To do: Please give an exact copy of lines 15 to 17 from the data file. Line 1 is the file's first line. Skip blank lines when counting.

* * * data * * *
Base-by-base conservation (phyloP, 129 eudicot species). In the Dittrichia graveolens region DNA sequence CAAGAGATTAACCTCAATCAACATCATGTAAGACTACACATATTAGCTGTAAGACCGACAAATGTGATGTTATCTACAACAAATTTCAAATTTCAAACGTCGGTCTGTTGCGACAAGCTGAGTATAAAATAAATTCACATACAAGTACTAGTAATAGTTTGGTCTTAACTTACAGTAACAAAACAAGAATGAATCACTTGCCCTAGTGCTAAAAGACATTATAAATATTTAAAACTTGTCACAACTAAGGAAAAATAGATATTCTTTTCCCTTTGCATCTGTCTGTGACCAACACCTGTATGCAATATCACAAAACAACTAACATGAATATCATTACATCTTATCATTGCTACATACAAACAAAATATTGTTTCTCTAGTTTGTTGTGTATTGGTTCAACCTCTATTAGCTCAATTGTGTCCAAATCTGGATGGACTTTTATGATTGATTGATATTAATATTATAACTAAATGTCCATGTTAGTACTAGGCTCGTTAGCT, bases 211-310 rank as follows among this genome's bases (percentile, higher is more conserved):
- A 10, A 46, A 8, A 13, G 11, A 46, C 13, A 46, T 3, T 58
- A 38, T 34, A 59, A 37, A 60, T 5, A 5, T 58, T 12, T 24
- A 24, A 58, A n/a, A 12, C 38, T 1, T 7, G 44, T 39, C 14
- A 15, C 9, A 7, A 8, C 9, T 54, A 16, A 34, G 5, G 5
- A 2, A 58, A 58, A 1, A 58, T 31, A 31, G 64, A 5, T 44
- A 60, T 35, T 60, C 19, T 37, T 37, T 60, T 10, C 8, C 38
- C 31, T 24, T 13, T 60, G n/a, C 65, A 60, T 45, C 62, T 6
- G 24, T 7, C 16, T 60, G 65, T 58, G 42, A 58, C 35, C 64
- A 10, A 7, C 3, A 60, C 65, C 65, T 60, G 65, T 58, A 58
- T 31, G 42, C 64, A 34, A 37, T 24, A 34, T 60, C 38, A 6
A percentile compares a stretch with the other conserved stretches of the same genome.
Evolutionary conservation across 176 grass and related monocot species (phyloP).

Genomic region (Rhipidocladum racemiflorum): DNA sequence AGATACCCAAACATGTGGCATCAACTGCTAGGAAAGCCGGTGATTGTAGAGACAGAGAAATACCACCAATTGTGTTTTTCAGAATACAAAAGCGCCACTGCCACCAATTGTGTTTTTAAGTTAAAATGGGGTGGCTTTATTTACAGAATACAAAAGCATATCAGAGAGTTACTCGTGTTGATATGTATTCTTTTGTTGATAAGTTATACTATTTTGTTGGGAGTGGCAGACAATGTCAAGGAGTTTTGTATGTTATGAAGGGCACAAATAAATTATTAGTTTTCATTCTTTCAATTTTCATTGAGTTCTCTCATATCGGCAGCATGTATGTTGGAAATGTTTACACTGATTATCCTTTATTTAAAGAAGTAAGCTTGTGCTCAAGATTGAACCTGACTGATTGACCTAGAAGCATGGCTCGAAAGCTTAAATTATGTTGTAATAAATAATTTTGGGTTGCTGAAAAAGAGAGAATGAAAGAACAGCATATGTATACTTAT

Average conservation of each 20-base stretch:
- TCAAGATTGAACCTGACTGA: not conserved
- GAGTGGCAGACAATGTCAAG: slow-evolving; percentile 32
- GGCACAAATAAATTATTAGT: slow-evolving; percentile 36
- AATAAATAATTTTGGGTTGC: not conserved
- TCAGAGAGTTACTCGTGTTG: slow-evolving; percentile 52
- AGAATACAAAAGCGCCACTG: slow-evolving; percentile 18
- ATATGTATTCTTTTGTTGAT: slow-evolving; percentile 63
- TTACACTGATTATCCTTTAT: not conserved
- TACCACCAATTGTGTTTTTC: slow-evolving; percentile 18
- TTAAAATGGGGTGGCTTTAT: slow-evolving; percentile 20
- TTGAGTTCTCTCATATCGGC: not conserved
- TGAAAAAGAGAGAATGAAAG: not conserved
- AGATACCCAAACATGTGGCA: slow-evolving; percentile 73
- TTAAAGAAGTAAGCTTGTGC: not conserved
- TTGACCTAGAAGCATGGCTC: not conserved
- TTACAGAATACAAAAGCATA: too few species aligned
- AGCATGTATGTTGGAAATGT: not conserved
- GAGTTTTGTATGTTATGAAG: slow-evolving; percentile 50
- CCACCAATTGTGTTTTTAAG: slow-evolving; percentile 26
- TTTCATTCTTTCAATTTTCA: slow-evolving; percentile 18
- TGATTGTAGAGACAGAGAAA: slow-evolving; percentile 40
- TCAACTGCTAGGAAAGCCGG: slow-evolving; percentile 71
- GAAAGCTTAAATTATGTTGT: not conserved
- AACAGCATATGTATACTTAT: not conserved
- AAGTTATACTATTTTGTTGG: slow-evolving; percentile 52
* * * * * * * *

Average conservation of each 20-base stretch:
- TCAAGATTGAACCTGACTGA: not conserved
- GAGTGGCAGACAATGTCAAG: slow-evolving; percentile 32